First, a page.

Up to today there are hardly any studies on European mobile phone novels, neither from a scientific point of view, be it by the media, the literary or linguistic sciences, nor by economic science or information management, and even European literature on Japanese mobile phone novels is hard to find.
One of the most comprehensive scientific works in German on mobile phone novels is probably a thesis from 2009 by Johanna Mauermann, "Das Phänomen Handyroman in der zeitgenössischen japanischen Literatur" ("The Phenomenon of Mobile Phone Novels in Contemporary Japanese Literature"). Her results were condensed into a book with the title "Handyromane" ("Mobile Phone Novels") (2011), including an overview of the international development. As the title of the thesis implies, she, being a student of Japanese Studies, first of all spends her time on Japanese tradition, respecting scientific literature of different countries and languages. Contrary to the Korean scientist Kim Yoni she writes: "The statements are held too general, and defining mobile phone novels as a specifically Japanese phenomenon is simply wrong, as it is proven by the existing mobile phone novels from other Asian countries or the German mobile phone novel 'Lucy Luder'." (Own translation)
Also in 2009 the linguist Julia Ricart Brede published an article titled "Handybücher: Literatur von und für die Daumen-Generation" ("Mobile Phone Books: Literature by and for the Thumb Generation") in the German magazine "Literatur im Unterricht" ("Literature for Classes"). Ricart Brede primarily considers the phenomenon of mobile phone novels, and subsequently focuses on the mobile phone novels by Oliver Bendel, especially on the series about Lucy Luder as well as the youth novel "lonelyboy18". She analyzes the texts from a literary and linguistic point of view, and considers – not at least because of her being a research assistant at a university for pedagogics – didactical matters.
The fourth edition of the standard work of literary sciences "Die Struktur der modernen Literatur" ("The structure of Modern Literature") by Mario Andreotti, published in 2009, is dedicated to the European mobile phone novels, it quotes from the novel "Lucy Luder und die Hand des Professors" and comes to the conclusion: "The mobile phone novel, that has been particularly popular especially in Japan for years, without a doubt also has a future in German-speaking countries, not at least due to the countless users of mobile phones. Mobile literature for modern globetrotters seems to be a necessity. Furthermore mobile phone novels allow for experiments (such as the development of different multimedia forms), thus giving new impulses to literature, especially modern literature." (Own translation)
Future scientific studies will have to take the technological environment into account that allows for a development of mobile phone novels, that supports and influences and controls their distribution, such as internet services, online platforms, social software platforms, entertainment offers, premium text message services, portals of mobile businesses, satellite systems, radio chips as well as 2D and 3D codes. Furthermore the cultural and social environments matter, e.g. the cultural characteristics in Japan and the differences between Japanese habits and habits regarding consumer behavior and adoption in Switzerland, Austria and Germany. Beyond that mobile technologies and devices can be described. The focus is on – in contrast to the general phenomenon of electronic books – mobile phones, smartphones and PDAs. It is not only about operating and application systems, Java and internet compatibility, but also about hardware features such as size and quality of the display, storage capacity and battery life as well as factors such as manageability and usability.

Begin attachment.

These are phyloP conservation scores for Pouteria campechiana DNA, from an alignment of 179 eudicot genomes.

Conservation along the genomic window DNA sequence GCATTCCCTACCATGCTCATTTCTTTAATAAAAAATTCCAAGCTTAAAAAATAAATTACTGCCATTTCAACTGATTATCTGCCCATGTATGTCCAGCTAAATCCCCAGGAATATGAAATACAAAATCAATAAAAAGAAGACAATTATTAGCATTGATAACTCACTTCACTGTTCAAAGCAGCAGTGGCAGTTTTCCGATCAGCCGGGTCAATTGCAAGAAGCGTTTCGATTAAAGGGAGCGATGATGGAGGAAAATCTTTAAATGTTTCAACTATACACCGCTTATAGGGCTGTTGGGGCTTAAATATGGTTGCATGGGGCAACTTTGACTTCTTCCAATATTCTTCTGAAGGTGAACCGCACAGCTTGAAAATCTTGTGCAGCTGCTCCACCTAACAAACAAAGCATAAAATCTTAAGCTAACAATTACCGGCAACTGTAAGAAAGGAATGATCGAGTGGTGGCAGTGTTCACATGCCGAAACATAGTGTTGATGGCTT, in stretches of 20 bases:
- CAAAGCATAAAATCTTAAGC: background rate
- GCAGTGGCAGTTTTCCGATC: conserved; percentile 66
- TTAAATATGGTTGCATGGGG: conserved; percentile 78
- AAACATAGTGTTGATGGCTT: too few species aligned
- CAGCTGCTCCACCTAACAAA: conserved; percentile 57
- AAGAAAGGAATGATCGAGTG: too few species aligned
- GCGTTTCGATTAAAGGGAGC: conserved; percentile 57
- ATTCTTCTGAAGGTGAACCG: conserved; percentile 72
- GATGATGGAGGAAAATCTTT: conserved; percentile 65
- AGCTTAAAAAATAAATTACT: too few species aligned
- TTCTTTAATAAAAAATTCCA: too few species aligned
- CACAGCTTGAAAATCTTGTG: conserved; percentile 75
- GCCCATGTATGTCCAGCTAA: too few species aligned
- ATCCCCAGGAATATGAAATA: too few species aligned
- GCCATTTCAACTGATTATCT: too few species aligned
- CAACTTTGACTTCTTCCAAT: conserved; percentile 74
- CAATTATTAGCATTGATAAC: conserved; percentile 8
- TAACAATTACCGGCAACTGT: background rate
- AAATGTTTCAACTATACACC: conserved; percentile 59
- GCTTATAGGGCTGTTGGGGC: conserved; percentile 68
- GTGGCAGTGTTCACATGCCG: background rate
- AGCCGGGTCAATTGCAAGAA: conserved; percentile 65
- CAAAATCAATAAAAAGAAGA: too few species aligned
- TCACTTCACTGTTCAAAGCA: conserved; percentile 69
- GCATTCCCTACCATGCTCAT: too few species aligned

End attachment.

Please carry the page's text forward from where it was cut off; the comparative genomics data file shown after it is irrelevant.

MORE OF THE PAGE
As to digital contents the emphasis could possibly be placed on characteristics typical for this genre and this kind of language, or textual features. Especially textual structure and syntax are worth a closer look, as well as multimedia features (embedding pictures, videos, sound) and interactivity (controlling and manipulating elements on mobile devices). The manufacturing process should also be taken into account, provided that it has effects on the digital contents. Mobile phone novels can, for example, be produced collaboratively on Web 2.0 platforms and mobile portals, or in so-called "writing factories", e.g. along the lines of Alexandre Dumas.
Crucial for a success of mobile phone novels are the business models of the diverse players. A study could examine the distribution by means of web platforms and premium text message services, present the respective payment methods and describe options such as single downloads or subscription, and a reader feedback liable for costs to control the stories as well as approaches regarding product placement and a commercially motivated intertextuality.
Not at least the possibilities and offers of bookshops and libraries have to be described and investigated, in case customers can "browse through", buy or lend mobile phone novels. The meta data of the books also play an important part; identification data such as the ISBN and standardized recording and descriptions often disappear. Furthermore projects to promote reading could be initialized in cooperation with libraries, thus leading to more publications. In Japan mobile phone novels seem to have considerably (re-)vitalized the habit of reading among youngsters.